The holidays are tricky times. There’s tons of food including copious amounts of sugar, ample supplies of booze and, oftentimes, stressful family dynamics at play. The best way to cope: Make sure whatever you’re eating is delicious as hell. To keep it interesting, we spoke to six chefs with customs that span the globe about their favorite holiday pantry essentials.
1. Nina Compton, chef/partner Compere Lapin, New Orleans
Compton is known for her use of spice at her Caribbean- and Creole-infused NOLA restaurant. Her curried goat with sweet potato gnocchi is otherworldly. To her, brown butter for roasted vegetables (“adds a nuttiness and sweetness,” she says) and warm spices, like clove, star anise, cinnamon and allspice, are essential for the Christmas season. “The smell and flavors of these spices speak to all things holidays,” says Compton. “Add them to tea, use them in cooking, or simply make a potpourri of whole spices for your holiday gatherings.”
As a native of the Caribbean, one ingredient is an absolute must for Compton: rum-soaked fruit. Fresh produce is soaked in the spirit for an entire year, which is then added to a traditional baked dish. “Every Christmas in St. Lucia we eat ‘black cake,’ a fruit cake made with rum soaked fruit,” says Compton. Compton and her family like to wash it down with boozy milk punch.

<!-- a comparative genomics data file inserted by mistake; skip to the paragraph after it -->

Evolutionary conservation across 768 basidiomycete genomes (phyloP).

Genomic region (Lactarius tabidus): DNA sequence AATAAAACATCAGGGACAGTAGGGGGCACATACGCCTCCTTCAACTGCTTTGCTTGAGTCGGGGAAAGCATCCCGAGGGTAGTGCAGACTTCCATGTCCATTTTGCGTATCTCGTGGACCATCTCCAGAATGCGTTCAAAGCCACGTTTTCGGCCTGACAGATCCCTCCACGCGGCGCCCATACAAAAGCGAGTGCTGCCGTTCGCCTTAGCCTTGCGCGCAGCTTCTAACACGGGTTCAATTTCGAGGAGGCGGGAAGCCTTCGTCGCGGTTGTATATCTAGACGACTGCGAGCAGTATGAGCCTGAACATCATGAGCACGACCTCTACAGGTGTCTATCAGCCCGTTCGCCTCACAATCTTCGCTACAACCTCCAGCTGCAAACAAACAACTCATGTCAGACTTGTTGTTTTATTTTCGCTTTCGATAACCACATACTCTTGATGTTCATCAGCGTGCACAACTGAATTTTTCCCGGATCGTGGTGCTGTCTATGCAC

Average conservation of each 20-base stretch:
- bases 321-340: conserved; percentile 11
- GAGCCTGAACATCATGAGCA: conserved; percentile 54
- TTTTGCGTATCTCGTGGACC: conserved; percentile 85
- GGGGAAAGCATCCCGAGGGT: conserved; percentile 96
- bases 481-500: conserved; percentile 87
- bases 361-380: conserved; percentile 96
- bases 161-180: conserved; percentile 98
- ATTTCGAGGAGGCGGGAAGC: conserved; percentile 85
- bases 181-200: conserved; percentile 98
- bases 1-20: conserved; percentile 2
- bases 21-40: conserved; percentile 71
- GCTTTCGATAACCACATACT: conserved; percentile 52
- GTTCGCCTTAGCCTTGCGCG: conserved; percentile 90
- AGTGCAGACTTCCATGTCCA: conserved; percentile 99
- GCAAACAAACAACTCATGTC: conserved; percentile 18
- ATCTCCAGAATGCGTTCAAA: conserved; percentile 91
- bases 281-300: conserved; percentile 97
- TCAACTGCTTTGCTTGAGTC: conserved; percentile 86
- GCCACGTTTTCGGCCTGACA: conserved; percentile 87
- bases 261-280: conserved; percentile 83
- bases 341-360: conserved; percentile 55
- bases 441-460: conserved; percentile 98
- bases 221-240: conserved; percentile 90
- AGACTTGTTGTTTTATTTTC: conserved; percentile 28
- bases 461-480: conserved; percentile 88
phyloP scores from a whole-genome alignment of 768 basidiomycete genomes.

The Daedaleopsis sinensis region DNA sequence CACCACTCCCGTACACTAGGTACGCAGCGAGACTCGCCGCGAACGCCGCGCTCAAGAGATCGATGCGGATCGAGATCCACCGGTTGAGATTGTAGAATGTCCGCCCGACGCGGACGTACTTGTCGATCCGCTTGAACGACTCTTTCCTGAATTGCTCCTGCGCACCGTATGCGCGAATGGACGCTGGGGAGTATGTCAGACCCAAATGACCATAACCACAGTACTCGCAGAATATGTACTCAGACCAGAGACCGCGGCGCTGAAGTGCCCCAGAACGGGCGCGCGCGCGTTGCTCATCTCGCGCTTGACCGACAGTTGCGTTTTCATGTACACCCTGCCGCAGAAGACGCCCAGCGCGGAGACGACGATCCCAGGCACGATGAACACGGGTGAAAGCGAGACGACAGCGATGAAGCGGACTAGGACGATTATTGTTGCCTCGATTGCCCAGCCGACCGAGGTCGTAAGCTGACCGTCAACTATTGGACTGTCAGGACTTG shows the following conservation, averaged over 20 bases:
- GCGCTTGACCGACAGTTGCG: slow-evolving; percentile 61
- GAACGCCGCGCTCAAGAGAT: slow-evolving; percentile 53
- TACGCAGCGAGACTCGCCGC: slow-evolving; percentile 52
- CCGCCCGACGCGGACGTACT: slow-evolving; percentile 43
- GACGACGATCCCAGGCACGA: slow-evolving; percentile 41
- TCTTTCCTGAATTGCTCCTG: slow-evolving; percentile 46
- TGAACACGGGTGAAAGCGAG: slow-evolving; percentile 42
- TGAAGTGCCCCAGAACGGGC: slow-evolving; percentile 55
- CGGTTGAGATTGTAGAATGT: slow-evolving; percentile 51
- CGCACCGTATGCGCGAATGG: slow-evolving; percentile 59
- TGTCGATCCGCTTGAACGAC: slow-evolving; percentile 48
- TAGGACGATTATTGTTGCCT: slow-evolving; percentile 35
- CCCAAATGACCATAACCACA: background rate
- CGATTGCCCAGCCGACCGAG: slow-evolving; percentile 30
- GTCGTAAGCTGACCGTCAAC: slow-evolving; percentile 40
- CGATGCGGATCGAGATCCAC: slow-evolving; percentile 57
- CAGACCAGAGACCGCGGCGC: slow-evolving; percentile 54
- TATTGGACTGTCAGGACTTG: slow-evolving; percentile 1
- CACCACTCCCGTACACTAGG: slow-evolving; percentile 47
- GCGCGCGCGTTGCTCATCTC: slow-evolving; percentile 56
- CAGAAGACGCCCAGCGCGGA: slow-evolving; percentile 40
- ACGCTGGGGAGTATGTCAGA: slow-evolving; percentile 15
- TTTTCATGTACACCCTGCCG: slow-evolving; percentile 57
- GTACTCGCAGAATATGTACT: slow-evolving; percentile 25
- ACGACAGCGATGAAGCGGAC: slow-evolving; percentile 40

2. Michael Fiorelli, chef/partner Love & Salt, Manhattan Beach, Calif.
Hailing from a Long Island-Italian family, Fiorelli’s holiday pantry essentials come straight from the Motherland: olives, sharp provolone cheese and spicy salami. “Growing up, my grandmother would always have three things in the living room on Christmas Day — olives, sharp provolone cheese, and spicy salami — and now, I can’t have Christmas without it,” says Fiorelli. “The trio is great for many reasons. It gives your guests something to snack on right away and it’s a great pairing with pretty much any wine you’re going to serve. People can gather around it while they arrive and catch up. But the number one reason why these items are great (and why I later realized my grandmother was a genius) was that if properly positioned, it would keep people out of the kitchen while you’re busy making the holiday feast.”